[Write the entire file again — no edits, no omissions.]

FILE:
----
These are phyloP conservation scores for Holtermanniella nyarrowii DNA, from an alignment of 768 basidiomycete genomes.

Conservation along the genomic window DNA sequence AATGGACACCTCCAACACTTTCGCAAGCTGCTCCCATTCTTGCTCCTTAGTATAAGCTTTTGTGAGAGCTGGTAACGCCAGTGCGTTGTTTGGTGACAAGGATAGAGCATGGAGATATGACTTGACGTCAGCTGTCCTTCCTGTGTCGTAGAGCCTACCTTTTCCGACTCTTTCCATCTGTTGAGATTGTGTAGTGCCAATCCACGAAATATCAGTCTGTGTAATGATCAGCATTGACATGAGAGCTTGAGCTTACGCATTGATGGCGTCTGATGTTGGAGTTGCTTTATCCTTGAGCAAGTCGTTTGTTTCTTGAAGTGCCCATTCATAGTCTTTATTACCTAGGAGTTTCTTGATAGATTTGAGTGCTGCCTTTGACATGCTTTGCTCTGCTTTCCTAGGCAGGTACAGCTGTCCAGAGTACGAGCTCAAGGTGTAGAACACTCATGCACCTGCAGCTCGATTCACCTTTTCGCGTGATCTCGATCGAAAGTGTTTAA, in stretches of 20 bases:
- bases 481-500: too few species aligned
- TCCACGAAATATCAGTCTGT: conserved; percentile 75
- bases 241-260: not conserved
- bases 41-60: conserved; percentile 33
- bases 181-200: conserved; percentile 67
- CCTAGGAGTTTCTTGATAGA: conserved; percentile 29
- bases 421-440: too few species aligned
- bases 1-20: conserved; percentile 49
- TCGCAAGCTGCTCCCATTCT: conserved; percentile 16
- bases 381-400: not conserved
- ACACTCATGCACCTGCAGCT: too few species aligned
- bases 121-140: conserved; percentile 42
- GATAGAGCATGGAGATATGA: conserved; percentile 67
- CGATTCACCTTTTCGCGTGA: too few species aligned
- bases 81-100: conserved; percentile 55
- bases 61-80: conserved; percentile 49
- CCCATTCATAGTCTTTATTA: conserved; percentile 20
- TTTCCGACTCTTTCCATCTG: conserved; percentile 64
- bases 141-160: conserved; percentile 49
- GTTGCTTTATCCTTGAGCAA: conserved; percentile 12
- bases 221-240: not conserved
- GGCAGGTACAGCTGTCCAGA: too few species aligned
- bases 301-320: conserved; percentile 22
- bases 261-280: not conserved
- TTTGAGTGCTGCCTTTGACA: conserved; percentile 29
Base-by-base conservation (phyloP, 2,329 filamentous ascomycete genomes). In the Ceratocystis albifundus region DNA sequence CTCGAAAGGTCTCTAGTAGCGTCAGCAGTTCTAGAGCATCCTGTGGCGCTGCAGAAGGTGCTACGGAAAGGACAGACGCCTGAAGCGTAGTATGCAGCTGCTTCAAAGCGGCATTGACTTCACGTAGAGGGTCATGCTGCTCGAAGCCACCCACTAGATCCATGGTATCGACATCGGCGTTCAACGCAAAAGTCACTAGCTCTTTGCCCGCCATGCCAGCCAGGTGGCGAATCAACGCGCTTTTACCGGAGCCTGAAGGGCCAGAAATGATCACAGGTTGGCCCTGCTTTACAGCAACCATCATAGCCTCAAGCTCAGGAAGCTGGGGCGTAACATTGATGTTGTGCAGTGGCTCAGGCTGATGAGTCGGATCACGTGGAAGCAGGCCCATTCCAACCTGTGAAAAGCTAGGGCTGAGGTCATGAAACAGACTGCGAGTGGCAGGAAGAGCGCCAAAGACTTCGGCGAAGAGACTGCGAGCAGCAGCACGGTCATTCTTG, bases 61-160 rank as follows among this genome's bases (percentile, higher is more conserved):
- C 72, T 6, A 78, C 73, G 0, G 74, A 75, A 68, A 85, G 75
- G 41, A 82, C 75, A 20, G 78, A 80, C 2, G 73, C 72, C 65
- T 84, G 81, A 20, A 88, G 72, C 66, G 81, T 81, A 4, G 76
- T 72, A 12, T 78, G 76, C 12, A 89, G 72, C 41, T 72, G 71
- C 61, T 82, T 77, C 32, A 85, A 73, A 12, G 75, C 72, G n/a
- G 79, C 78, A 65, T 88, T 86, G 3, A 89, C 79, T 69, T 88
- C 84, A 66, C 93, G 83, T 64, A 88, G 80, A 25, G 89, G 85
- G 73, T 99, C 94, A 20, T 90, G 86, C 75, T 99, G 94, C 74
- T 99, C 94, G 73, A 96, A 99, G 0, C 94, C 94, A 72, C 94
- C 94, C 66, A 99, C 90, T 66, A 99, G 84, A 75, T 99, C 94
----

These are phyloP conservation scores for Holtermanniella nyarrowii DNA, from an alignment of 768 basidiomycete genomes.

Conservation along the genomic window DNA sequence AATGGACACCTCCAACACTTTCGCAAGCTGCTCCCATTCTTGCTCCTTAGTATAAGCTTTTGTGAGAGCTGGTAACGCCAGTGCGTTGTTTGGTGACAAGGATAGAGCATGGAGATATGACTTGACGTCAGCTGTCCTTCCTGTGTCGTAGAGCCTACCTTTTCCGACTCTTTCCATCTGTTGAGATTGTGTAGTGCCAATCCACGAAATATCAGTCTGTGTAATGATCAGCATTGACATGAGAGCTTGAGCTTACGCATTGATGGCGTCTGATGTTGGAGTTGCTTTATCCTTGAGCAAGTCGTTTGTTTCTTGAAGTGCCCATTCATAGTCTTTATTACCTAGGAGTTTCTTGATAGATTTGAGTGCTGCCTTTGACATGCTTTGCTCTGCTTTCCTAGGCAGGTACAGCTGTCCAGAGTACGAGCTCAAGGTGTAGAACACTCATGCACCTGCAGCTCGATTCACCTTTTCGCGTGATCTCGATCGAAAGTGTTTAA, in stretches of 20 bases:
- bases 481-500: too few species aligned
- TCCACGAAATATCAGTCTGT: conserved; percentile 75
- bases 241-260: not conserved
- bases 41-60: conserved; percentile 33
- bases 181-200: conserved; percentile 67
- CCTAGGAGTTTCTTGATAGA: conserved; percentile 29
- bases 421-440: too few species aligned
- bases 1-20: conserved; percentile 49
- TCGCAAGCTGCTCCCATTCT: conserved; percentile 16
- bases 381-400: not conserved
- ACACTCATGCACCTGCAGCT: too few species aligned
- bases 121-140: conserved; percentile 42
- GATAGAGCATGGAGATATGA: conserved; percentile 67
- CGATTCACCTTTTCGCGTGA: too few species aligned
- bases 81-100: conserved; percentile 55
- bases 61-80: conserved; percentile 49
- CCCATTCATAGTCTTTATTA: conserved; percentile 20
- TTTCCGACTCTTTCCATCTG: conserved; percentile 64
- bases 141-160: conserved; percentile 49
- GTTGCTTTATCCTTGAGCAA: conserved; percentile 12
- bases 221-240: not conserved
- GGCAGGTACAGCTGTCCAGA: too few species aligned
- bases 301-320: conserved; percentile 22
- bases 261-280: not conserved
- TTTGAGTGCTGCCTTTGACA: conserved; percentile 29
Base-by-base conservation (phyloP, 2,329 filamentous ascomycete genomes). In the Ceratocystis albifundus region DNA sequence CTCGAAAGGTCTCTAGTAGCGTCAGCAGTTCTAGAGCATCCTGTGGCGCTGCAGAAGGTGCTACGGAAAGGACAGACGCCTGAAGCGTAGTATGCAGCTGCTTCAAAGCGGCATTGACTTCACGTAGAGGGTCATGCTGCTCGAAGCCACCCACTAGATCCATGGTATCGACATCGGCGTTCAACGCAAAAGTCACTAGCTCTTTGCCCGCCATGCCAGCCAGGTGGCGAATCAACGCGCTTTTACCGGAGCCTGAAGGGCCAGAAATGATCACAGGTTGGCCCTGCTTTACAGCAACCATCATAGCCTCAAGCTCAGGAAGCTGGGGCGTAACATTGATGTTGTGCAGTGGCTCAGGCTGATGAGTCGGATCACGTGGAAGCAGGCCCATTCCAACCTGTGAAAAGCTAGGGCTGAGGTCATGAAACAGACTGCGAGTGGCAGGAAGAGCGCCAAAGACTTCGGCGAAGAGACTGCGAGCAGCAGCACGGTCATTCTTG, bases 61-160 rank as follows among this genome's bases (percentile, higher is more conserved):
- C 72, T 6, A 78, C 73, G 0, G 74, A 75, A 68, A 85, G 75
- G 41, A 82, C 75, A 20, G 78, A 80, C 2, G 73, C 72, C 65
- T 84, G 81, A 20, A 88, G 72, C 66, G 81, T 81, A 4, G 76
- T 72, A 12, T 78, G 76, C 12, A 89, G 72, C 41, T 72, G 71
- C 61, T 82, T 77, C 32, A 85, A 73, A 12, G 75, C 72, G n/a
- G 79, C 78, A 65, T 88, T 86, G 3, A 89, C 79, T 69, T 88
- C 84, A 66, C 93, G 83, T 64, A 88, G 80, A 25, G 89, G 85
- G 73, T 99, C 94, A 20, T 90, G 86, C 75, T 99, G 94, C 74
- T 99, C 94, G 73, A 96, A 99, G 0, C 94, C 94, A 72, C 94
- C 94, C 66, A 99, C 90, T 66, A 99, G 84, A 75, T 99, C 94